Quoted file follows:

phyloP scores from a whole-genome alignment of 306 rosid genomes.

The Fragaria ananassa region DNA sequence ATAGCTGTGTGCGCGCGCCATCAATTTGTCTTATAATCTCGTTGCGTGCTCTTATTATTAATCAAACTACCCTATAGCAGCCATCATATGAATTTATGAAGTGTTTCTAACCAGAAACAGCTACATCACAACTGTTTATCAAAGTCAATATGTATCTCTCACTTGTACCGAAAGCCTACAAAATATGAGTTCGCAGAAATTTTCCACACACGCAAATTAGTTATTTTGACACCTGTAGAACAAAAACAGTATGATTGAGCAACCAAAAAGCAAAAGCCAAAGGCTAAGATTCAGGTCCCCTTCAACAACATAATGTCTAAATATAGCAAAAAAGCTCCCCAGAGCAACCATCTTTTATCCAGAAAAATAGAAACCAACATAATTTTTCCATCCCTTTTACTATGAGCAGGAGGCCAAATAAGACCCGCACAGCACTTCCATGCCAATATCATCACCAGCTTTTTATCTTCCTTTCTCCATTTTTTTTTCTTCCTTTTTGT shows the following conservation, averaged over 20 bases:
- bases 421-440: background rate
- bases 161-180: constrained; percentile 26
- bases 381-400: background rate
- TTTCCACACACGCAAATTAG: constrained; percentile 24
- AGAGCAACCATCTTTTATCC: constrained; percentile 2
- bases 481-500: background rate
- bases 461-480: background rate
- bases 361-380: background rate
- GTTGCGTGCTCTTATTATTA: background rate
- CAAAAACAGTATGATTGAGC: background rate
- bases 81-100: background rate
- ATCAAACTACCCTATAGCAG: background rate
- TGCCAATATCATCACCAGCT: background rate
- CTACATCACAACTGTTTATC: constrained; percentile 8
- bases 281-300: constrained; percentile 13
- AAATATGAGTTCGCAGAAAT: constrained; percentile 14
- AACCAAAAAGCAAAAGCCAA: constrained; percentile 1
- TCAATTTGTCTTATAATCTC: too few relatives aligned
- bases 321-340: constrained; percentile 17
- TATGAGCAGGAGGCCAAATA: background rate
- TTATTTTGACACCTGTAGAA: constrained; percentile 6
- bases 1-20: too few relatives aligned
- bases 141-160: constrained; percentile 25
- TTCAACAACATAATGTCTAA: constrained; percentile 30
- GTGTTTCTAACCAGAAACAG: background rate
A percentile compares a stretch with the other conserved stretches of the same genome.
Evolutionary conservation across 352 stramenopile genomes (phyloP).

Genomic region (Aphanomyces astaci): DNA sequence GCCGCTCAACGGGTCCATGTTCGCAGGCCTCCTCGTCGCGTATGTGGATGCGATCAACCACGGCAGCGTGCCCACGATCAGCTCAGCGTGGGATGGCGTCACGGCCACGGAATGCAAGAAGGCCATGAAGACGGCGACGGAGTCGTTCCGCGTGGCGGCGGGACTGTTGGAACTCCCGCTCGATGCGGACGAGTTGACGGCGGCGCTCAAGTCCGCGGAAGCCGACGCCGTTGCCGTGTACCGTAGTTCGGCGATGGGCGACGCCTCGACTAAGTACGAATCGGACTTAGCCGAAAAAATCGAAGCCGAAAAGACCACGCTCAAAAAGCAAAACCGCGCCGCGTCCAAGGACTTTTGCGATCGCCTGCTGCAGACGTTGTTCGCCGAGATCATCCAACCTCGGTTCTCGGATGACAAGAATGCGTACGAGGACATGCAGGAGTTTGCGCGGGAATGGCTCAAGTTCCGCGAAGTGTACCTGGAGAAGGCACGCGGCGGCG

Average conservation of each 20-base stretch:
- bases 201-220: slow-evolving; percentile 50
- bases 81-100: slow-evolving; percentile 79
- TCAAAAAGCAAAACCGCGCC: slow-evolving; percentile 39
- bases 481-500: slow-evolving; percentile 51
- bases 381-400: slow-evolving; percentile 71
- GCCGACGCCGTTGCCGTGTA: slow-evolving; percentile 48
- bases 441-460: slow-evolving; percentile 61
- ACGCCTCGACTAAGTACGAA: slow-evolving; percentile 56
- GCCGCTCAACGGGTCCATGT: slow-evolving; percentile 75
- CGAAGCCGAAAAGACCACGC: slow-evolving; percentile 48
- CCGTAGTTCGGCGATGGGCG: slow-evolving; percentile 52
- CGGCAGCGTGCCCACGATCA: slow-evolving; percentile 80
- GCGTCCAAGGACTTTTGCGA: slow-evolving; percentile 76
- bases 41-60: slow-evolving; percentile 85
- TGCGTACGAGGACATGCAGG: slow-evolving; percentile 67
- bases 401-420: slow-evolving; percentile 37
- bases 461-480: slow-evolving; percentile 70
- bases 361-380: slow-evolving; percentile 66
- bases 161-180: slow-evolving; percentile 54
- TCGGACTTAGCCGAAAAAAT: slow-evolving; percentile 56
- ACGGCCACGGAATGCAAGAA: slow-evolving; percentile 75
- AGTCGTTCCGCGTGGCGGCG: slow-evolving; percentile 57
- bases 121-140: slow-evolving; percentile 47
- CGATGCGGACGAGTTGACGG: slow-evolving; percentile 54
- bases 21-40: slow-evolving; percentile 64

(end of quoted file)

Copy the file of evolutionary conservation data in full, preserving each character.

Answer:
phyloP scores from a whole-genome alignment of 306 rosid genomes.

The Fragaria ananassa region DNA sequence ATAGCTGTGTGCGCGCGCCATCAATTTGTCTTATAATCTCGTTGCGTGCTCTTATTATTAATCAAACTACCCTATAGCAGCCATCATATGAATTTATGAAGTGTTTCTAACCAGAAACAGCTACATCACAACTGTTTATCAAAGTCAATATGTATCTCTCACTTGTACCGAAAGCCTACAAAATATGAGTTCGCAGAAATTTTCCACACACGCAAATTAGTTATTTTGACACCTGTAGAACAAAAACAGTATGATTGAGCAACCAAAAAGCAAAAGCCAAAGGCTAAGATTCAGGTCCCCTTCAACAACATAATGTCTAAATATAGCAAAAAAGCTCCCCAGAGCAACCATCTTTTATCCAGAAAAATAGAAACCAACATAATTTTTCCATCCCTTTTACTATGAGCAGGAGGCCAAATAAGACCCGCACAGCACTTCCATGCCAATATCATCACCAGCTTTTTATCTTCCTTTCTCCATTTTTTTTTCTTCCTTTTTGT shows the following conservation, averaged over 20 bases:
- bases 421-440: background rate
- bases 161-180: constrained; percentile 26
- bases 381-400: background rate
- TTTCCACACACGCAAATTAG: constrained; percentile 24
- AGAGCAACCATCTTTTATCC: constrained; percentile 2
- bases 481-500: background rate
- bases 461-480: background rate
- bases 361-380: background rate
- GTTGCGTGCTCTTATTATTA: background rate
- CAAAAACAGTATGATTGAGC: background rate
- bases 81-100: background rate
- ATCAAACTACCCTATAGCAG: background rate
- TGCCAATATCATCACCAGCT: background rate
- CTACATCACAACTGTTTATC: constrained; percentile 8
- bases 281-300: constrained; percentile 13
- AAATATGAGTTCGCAGAAAT: constrained; percentile 14
- AACCAAAAAGCAAAAGCCAA: constrained; percentile 1
- TCAATTTGTCTTATAATCTC: too few relatives aligned
- bases 321-340: constrained; percentile 17
- TATGAGCAGGAGGCCAAATA: background rate
- TTATTTTGACACCTGTAGAA: constrained; percentile 6
- bases 1-20: too few relatives aligned
- bases 141-160: constrained; percentile 25
- TTCAACAACATAATGTCTAA: constrained; percentile 30
- GTGTTTCTAACCAGAAACAG: background rate
A percentile compares a stretch with the other conserved stretches of the same genome.
Evolutionary conservation across 352 stramenopile genomes (phyloP).

Genomic region (Aphanomyces astaci): DNA sequence GCCGCTCAACGGGTCCATGTTCGCAGGCCTCCTCGTCGCGTATGTGGATGCGATCAACCACGGCAGCGTGCCCACGATCAGCTCAGCGTGGGATGGCGTCACGGCCACGGAATGCAAGAAGGCCATGAAGACGGCGACGGAGTCGTTCCGCGTGGCGGCGGGACTGTTGGAACTCCCGCTCGATGCGGACGAGTTGACGGCGGCGCTCAAGTCCGCGGAAGCCGACGCCGTTGCCGTGTACCGTAGTTCGGCGATGGGCGACGCCTCGACTAAGTACGAATCGGACTTAGCCGAAAAAATCGAAGCCGAAAAGACCACGCTCAAAAAGCAAAACCGCGCCGCGTCCAAGGACTTTTGCGATCGCCTGCTGCAGACGTTGTTCGCCGAGATCATCCAACCTCGGTTCTCGGATGACAAGAATGCGTACGAGGACATGCAGGAGTTTGCGCGGGAATGGCTCAAGTTCCGCGAAGTGTACCTGGAGAAGGCACGCGGCGGCG

Average conservation of each 20-base stretch:
- bases 201-220: slow-evolving; percentile 50
- bases 81-100: slow-evolving; percentile 79
- TCAAAAAGCAAAACCGCGCC: slow-evolving; percentile 39
- bases 481-500: slow-evolving; percentile 51
- bases 381-400: slow-evolving; percentile 71
- GCCGACGCCGTTGCCGTGTA: slow-evolving; percentile 48
- bases 441-460: slow-evolving; percentile 61
- ACGCCTCGACTAAGTACGAA: slow-evolving; percentile 56
- GCCGCTCAACGGGTCCATGT: slow-evolving; percentile 75
- CGAAGCCGAAAAGACCACGC: slow-evolving; percentile 48
- CCGTAGTTCGGCGATGGGCG: slow-evolving; percentile 52
- CGGCAGCGTGCCCACGATCA: slow-evolving; percentile 80
- GCGTCCAAGGACTTTTGCGA: slow-evolving; percentile 76
- bases 41-60: slow-evolving; percentile 85
- TGCGTACGAGGACATGCAGG: slow-evolving; percentile 67
- bases 401-420: slow-evolving; percentile 37
- bases 461-480: slow-evolving; percentile 70
- bases 361-380: slow-evolving; percentile 66
- bases 161-180: slow-evolving; percentile 54
- TCGGACTTAGCCGAAAAAAT: slow-evolving; percentile 56
- ACGGCCACGGAATGCAAGAA: slow-evolving; percentile 75
- AGTCGTTCCGCGTGGCGGCG: slow-evolving; percentile 57
- bases 121-140: slow-evolving; percentile 47
- CGATGCGGACGAGTTGACGG: slow-evolving; percentile 54
- bases 21-40: slow-evolving; percentile 64